There was one important rule to keep in mind if you stayed at Maya Angelou’s house: Don’t startle her in the middle of the night. Angelou, who died in 2014 and lived alone in the latter decades of her life, liked to feel safe at night, and for a girl who grew up in the segregated south of St. Louis, Mo., and Stamps, Ark., feeling safe eventually meant sleeping with a gun under her pillow.
That was something Rita Coburn Whack, the co-director of the new American Masters documentary on the life of Angelou, And Still I Rise, had to keep in mind when she would spend nights at Angelou’s home while working on the film. Angelou may have been known to the world for her writing, but she was known to her family and other intimates for her extraordinary cooking. Late at night, long after dinner, Whack would sometimes get a craving for one more taste of that night’s meal—but she’d keep that gun in mind.
“I’d always let her know I was raiding the refrigerator so she’d know it was me,” Whack said before a recent preview screening of the film at the Schomburg Center for Research in Black Culture in New York City. “You’d risk your life for her shepherd’s pie too.”
That temperamental fulcrum—the pivot point where grit, strength, artistry and the gentle business of nourishing other people achieve perfect balance—may best describe the wonderfully contradictory character Angelou was. And they frame too why both she and this elegiac new documentary matter so much.
Angelou was a force in American arts and letters even before her acclaimed autobiography I Know Why the Caged Bird Sings was published in 1969. She became even more of a global icon when she delivered her celebrated poem “On the Pulse of the Morning” at the first inauguration of President Bill Clinton in 1993. Clinton was often jokingly referred to as America’s first black president, but Angelou lived long enough — 86 years — to witness most of the administration of the man who filled that role for real. Mercifully perhaps, she died two years before she could see much of the hope that attended the early days of the Barack Obama presidency fade as a new era of nationalism, factionalism, and racial tension has arisen in America.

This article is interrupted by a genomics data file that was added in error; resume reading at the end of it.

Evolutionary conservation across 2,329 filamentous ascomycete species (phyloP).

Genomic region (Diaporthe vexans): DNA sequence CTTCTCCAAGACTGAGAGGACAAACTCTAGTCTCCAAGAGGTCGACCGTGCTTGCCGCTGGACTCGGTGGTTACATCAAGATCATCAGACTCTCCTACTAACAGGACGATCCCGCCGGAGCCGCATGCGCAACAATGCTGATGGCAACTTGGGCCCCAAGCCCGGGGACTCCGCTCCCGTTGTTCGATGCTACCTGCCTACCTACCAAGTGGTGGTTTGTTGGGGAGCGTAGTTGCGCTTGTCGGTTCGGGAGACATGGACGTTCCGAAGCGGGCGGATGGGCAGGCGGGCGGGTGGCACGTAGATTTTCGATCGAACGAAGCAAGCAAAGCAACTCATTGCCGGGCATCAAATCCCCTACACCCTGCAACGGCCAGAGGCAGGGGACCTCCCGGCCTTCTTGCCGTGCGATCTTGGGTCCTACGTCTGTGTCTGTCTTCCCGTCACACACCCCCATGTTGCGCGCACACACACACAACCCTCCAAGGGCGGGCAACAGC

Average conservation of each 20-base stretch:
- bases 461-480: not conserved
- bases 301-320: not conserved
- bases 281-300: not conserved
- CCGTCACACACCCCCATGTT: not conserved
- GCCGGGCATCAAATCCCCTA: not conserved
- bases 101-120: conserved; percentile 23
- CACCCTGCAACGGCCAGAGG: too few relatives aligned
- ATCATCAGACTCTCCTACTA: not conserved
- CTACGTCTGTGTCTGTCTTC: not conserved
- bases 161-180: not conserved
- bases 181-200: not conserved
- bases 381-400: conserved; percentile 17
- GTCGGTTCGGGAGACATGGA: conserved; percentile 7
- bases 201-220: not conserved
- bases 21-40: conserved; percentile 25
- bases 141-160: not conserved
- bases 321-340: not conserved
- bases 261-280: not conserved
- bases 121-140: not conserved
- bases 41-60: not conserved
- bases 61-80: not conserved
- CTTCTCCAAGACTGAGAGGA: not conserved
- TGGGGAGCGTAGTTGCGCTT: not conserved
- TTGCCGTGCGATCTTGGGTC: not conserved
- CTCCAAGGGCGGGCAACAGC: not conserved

Both Bill and Hillary Clinton attended the premiere at the Schomburg Center and spoke about Angelou’s legacy and about the reason she was chosen to deliver that 1993 address. “I remember so vividly Bill’s and my conversations about his inauguration,” Hillary said. “It did not take long after we decided that a poet should be at his inauguration to ask Maya Angelou.”
It was not, Clinton made clear, merely that “it seemed so perfect that somebody who had spent those years in Stamps, Arkansas would be on the platform with the new — then young — president from Arkansas.” It was instead more about the great arc Angelou’s life had traveled. Angelou was a poet, yes, but she was also a dancer and a club singer. She was the first female African American streetcar conductor in San Francisco. She was the editor of an English language newspaper in Egypt. She toured in a national company of Porgy and Bess and appeared in the TV production of Roots.
But she was made legendary by both her poetry and her fearless autobiographies, in which she candidly disclosed such personal crises as her rape at the hands of her mother’s boyfriend when she was only eight. And Still I Rise, which has already aired on PBS but is still available for streaming and on DVD, captures all of this richly and deeply. Some of its power is in its extraordinary vintage footage. Angelou’s song-and-dance talents are jaw-dropping to people who have only thought of her as a writer. Some of it is in her own evocative words. She describes the rape and how she told her brother about it, resulting in her attacker going to jail — for a single day. Four days after his release, he was murdered, presumably by members of Angelou’s family or friends of the family. She tells how she became effectively mute for five years thereafter. “I thought my voice killed him,” she says.
More importantly, she describes how she awoke to the world of verse and how she used it to express her enduring faith in the American story. In her inauguration poem she laments the human condition:
And yet then, in the next stanza, she writes:
There was no doubt who Angelou’s choice for president would have been in 2016 had she lived. And there was no doubt during the premiere that the person who did become president was very much a presence in the room. When Bill Clinton was quoting wisdom he had learned from Angelou, he included, “When people tell you who they are, you should believe them.” It was met with knowing laughter from the Manhattan crowd at the premiere since it was something he and Hillary said often during the campaign.
But he mentioned something else Angelou said, too: “History, despite its wrenching pain, cannot be unlived, but if faced with courage, need not be lived again.”
Sorrow at a 21st-century America torn again by race and gender and ethnicity is a non-partisan thing. Pain, as always, is apolitical. Still, the battles for justice and human dignity that were fought in the last century do not have to be re-fought in this one — even if the lessons have to be relearned. Who Angelou would have voted for if she were alive today is far less important than the truths she would be sharing.
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